factors may account for those variations. That said, the results are
consistent with the hypothesis that political conservatism confers a
disadvantage in the competition for professional advancement.

These results suggest that conservative complaints of the presence and
effects of liberal homogeneity in academia deserve to be taken
seriously, despite their self-interested quality and the anecdotal
nature of the evidence previously presented. In conjunction with other
recent studies, our findings suggest strongly that a leftward shift has
occurred on college campuses in recent years, to the extent that
political conservatives have become an endangered species in some

Our findings on the more controversial issue of discrimination against
conservative faculty should be regarded as more preliminary. Indeed, if
the findings are interpreted in this way, then they raise questions
about the professional status of women and observant Christians in
academia as well. To our knowledge this is the first time this sort of
empirical analysis has been applied to this question, and there may be
much more to learn from additional data analysis or examination of other
data sets. Our goal is to draw attention to the application of rigorous
methods to evaluate this controversy systematically, rather than letting
the debate deteriorate into anecdotal charges and counter-charges. Our
statistical analysis suggests that conservatives may have a legitimate
complaint. The important thing is that their complaint be evaluated by
methods that minimize the impact of the strong feelings that such
disputes bring out on both sides.


Composition of indices:

The Ideology Index includes six questions that measure respondents'
views on political and social issues: "The government should work to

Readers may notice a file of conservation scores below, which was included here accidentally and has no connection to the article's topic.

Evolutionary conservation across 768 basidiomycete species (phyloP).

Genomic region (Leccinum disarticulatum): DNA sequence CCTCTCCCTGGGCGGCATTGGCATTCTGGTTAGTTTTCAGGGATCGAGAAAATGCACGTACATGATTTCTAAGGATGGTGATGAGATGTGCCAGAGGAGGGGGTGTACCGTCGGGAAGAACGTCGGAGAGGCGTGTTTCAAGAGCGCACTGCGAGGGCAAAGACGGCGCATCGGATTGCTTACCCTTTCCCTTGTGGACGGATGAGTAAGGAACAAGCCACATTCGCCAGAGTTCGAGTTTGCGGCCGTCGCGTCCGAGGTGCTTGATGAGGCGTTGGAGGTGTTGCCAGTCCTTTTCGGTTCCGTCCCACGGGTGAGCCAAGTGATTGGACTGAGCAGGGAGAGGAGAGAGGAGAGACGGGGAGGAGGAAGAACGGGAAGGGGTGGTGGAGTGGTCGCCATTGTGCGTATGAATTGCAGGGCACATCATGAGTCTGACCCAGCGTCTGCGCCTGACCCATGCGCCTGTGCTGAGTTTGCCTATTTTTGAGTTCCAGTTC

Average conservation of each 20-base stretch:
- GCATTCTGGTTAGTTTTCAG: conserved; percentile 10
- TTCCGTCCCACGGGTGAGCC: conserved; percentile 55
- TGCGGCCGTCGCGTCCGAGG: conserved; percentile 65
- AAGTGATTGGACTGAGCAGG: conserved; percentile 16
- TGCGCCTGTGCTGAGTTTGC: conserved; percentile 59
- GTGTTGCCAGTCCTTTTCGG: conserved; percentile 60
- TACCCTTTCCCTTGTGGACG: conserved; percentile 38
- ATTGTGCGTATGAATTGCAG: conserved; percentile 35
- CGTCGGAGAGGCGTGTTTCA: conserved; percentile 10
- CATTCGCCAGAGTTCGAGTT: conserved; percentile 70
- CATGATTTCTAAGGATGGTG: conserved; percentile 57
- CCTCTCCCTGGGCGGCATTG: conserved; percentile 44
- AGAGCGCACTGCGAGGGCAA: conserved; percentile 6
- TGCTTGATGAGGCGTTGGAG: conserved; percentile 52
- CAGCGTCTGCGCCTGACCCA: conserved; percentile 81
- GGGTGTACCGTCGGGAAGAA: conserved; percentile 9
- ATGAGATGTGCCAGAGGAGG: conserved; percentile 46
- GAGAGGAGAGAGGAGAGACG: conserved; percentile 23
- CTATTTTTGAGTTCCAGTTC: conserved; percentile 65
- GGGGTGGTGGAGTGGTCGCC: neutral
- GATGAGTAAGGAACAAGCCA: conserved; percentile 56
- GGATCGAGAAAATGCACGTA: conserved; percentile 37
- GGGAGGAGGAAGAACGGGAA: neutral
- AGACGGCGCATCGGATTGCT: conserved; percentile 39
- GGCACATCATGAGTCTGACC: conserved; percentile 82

ensure that everyone has a job" (codes reversed); "Government should
work to reduce the income gap between rich and poor" (responses
reversed); "More environmental protection is needed, even if it raises
prices or costs jobs;" "Homosexuality is as acceptable a lifestyle as
heterosexuality" (responses reversed); "It is a woman's right to decide
whether or not to have an abortion" (responses reversed); and "It is
alright for a couple to live together without intending to get married"
(responses reversed). A Cronbach's alpha of .79 was computed for the
index, indicating high inter-item correlation.

The Institutional Quality Index is based on the Carnegie Foundation and
US News & World Report rankings of universities and colleges. The best
colleges and universities in the US are listed in the US News national
rankings. Institutions that do not make it into the national ranking are
ranked within each region of the US, e.g. North East. We have modified
US News' tiers by placing the "National" institutions in Tiers 1 through
4 and the "Regional" institutions in Tiers 5-8. Tier 1 is the most
prestigious and Tier 8 the least prestigious. The index is recoded so
that higher score means higher quality. The institutional quality index
is standardized to the mean of 100 and the standard deviation of 10.

The Academic Achievement Index includes the following questions from the
1999 Academic Study Survey: "Within the past five years, and counting
anything now in press, how many articles, if any, have you published in
refereed journals, or as chapters in academic books?;" "Again, within
the past five years, and counting anything now in press, how many books,
if any, have you authored or co-authored?;" "Have you served on the
editorial board of an academic journal?;" "How often, if at all, do you
attend the international meetings of your discipline?; and "All things
considered, what percentage of your working time would you say you spend
on research?" A Cronbach's alpha of .70 was computed for the index,
indicating high inter-item correlation.